Receptor-interacting serine/threonine-protein kinase 1 (RIPK1) is recruited to the TNF receptor 1 to mediate proinflammatory signaling and to regulate TNF-induced cell death. RIPK1 deficiency results in postnatal lethality, but precisely why Ripk1(-/-) mice die remains unclear. To identify the lineages and cell types that depend on RIPK1 for survival, we generated conditional Ripk1 mice. Tamoxifen administration to adult RosaCreER(T2)Ripk1(fl/fl) mice results in lethality caused by cell death in the intestinal and hematopoietic lineages. Similarly, Ripk1 deletion in cells of the hematopoietic lineage stimulates proinflammatory cytokine and chemokine production and hematopoietic cell death, resulting in bone marrow failure. The cell death reflected cell-intrinsic survival roles for RIPK1 in hematopoietic stem and progenitor cells, because Vav-iCre Ripk1(fl/fl) fetal liver cells failed to reconstitute hematopoiesis in lethally irradiated recipients. We demonstrate that RIPK3 deficiency partially rescues hematopoiesis in Vav-iCre Ripk1(fl/fl) mice, showing that RIPK1-deficient hematopoietic cells undergo RIPK3-mediated necroptosis. However, the Vav-iCre Ripk1(fl/fl) Ripk3(-/-) progenitors remain TNF sensitive in vitro and fail to repopulate irradiated mice. These genetic studies reveal that hematopoietic RIPK1 deficiency triggers both apoptotic and necroptotic death that is partially prevented by RIPK3 deficiency. Therefore, RIPK1 regulates hematopoiesis and prevents inflammation by suppressing RIPK3 activation.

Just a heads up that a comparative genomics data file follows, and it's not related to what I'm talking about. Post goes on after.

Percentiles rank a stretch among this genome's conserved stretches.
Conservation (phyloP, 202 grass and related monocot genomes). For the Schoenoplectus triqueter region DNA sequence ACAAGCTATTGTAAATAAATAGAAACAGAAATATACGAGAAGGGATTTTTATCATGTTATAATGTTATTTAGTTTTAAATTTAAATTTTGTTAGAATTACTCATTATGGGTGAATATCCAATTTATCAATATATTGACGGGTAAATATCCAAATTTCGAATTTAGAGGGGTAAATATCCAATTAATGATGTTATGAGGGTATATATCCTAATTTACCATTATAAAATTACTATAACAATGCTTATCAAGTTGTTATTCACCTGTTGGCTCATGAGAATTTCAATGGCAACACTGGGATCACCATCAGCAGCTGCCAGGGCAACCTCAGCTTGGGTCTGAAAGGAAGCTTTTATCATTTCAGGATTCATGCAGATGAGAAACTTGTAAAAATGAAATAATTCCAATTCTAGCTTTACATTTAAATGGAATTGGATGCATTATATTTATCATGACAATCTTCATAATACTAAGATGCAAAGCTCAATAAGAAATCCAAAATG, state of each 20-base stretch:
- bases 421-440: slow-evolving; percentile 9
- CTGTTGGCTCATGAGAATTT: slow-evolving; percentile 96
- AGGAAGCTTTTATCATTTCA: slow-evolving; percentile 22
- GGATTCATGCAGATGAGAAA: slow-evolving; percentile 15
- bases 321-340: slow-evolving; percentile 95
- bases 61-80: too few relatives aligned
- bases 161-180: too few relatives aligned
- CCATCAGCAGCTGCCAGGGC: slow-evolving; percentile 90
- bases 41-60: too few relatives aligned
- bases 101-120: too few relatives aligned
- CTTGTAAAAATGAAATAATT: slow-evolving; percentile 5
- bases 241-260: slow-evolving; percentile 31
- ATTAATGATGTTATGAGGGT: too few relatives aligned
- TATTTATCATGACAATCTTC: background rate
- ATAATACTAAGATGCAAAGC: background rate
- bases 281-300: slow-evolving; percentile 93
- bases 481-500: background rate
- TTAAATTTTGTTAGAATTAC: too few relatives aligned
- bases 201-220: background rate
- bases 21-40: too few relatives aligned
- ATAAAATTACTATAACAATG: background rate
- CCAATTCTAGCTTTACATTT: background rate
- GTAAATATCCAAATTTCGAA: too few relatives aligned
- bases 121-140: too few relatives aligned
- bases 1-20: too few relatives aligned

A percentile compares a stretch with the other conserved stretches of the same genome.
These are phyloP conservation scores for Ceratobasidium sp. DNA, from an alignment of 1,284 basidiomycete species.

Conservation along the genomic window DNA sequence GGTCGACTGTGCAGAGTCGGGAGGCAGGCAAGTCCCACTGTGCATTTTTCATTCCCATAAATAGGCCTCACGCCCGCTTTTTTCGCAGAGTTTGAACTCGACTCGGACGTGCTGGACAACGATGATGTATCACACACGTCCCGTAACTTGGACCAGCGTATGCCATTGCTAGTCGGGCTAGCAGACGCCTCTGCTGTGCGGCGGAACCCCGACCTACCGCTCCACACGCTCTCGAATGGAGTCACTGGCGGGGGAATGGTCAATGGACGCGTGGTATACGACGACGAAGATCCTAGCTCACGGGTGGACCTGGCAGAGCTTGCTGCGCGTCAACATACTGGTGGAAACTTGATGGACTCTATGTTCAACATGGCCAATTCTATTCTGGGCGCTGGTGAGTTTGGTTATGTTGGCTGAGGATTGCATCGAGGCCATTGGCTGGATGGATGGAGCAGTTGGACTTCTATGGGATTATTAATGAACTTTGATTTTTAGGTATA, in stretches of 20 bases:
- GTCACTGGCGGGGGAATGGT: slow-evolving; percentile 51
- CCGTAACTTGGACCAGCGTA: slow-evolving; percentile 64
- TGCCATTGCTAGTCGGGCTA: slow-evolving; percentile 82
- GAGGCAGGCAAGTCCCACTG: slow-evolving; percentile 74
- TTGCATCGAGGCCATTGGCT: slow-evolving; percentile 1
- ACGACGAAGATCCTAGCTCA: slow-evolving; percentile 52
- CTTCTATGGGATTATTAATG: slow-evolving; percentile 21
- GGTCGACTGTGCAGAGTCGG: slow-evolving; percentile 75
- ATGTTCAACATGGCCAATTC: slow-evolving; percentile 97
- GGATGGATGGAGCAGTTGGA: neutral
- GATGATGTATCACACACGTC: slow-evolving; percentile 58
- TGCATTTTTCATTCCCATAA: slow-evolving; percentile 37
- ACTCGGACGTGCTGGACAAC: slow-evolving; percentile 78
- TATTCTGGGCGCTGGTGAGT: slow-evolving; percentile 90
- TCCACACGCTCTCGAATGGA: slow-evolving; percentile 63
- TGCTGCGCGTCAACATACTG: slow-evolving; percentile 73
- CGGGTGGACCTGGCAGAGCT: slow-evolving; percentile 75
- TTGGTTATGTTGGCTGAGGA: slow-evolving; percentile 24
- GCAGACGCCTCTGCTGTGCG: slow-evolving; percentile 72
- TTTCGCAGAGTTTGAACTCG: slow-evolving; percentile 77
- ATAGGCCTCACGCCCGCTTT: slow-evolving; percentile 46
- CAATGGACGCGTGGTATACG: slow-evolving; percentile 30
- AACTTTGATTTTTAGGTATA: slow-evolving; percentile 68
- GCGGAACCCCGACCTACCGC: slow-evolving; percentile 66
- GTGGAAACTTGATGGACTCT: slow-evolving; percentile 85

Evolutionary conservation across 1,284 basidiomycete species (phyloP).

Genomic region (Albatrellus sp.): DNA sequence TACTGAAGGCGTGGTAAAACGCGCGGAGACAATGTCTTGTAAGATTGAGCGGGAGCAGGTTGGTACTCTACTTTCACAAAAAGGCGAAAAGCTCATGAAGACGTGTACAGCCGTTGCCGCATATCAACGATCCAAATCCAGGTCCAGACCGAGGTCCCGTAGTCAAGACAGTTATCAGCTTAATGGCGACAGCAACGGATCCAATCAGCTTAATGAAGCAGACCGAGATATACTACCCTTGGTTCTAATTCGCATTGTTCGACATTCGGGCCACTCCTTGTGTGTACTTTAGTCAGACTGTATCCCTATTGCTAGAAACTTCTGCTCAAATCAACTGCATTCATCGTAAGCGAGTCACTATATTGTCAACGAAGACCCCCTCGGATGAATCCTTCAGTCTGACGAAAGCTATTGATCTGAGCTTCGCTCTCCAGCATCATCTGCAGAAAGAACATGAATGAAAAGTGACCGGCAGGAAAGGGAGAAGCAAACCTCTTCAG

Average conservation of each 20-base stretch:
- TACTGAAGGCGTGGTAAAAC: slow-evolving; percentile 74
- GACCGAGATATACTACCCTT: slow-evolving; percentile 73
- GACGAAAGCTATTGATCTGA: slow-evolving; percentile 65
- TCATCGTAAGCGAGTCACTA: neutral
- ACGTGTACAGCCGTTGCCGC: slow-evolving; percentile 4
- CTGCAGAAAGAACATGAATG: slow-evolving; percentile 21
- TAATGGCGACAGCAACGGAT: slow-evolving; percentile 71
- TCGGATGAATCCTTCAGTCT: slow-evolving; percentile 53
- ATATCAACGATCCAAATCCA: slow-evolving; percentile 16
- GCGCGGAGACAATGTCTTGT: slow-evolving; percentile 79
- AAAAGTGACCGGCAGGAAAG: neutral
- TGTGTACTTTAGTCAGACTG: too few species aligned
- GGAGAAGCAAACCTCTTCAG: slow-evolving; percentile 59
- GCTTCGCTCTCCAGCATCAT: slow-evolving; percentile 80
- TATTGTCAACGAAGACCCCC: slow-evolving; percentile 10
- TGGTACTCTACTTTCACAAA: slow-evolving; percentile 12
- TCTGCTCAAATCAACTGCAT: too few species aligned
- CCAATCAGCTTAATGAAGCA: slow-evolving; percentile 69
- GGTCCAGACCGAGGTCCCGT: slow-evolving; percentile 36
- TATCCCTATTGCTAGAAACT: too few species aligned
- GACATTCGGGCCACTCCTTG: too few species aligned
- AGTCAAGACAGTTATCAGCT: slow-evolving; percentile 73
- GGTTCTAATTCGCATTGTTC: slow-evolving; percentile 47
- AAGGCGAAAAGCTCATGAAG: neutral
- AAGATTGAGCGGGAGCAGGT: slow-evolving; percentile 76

Keywords: hematopoietic failure; programmed necrosis; tumor necrosis factor.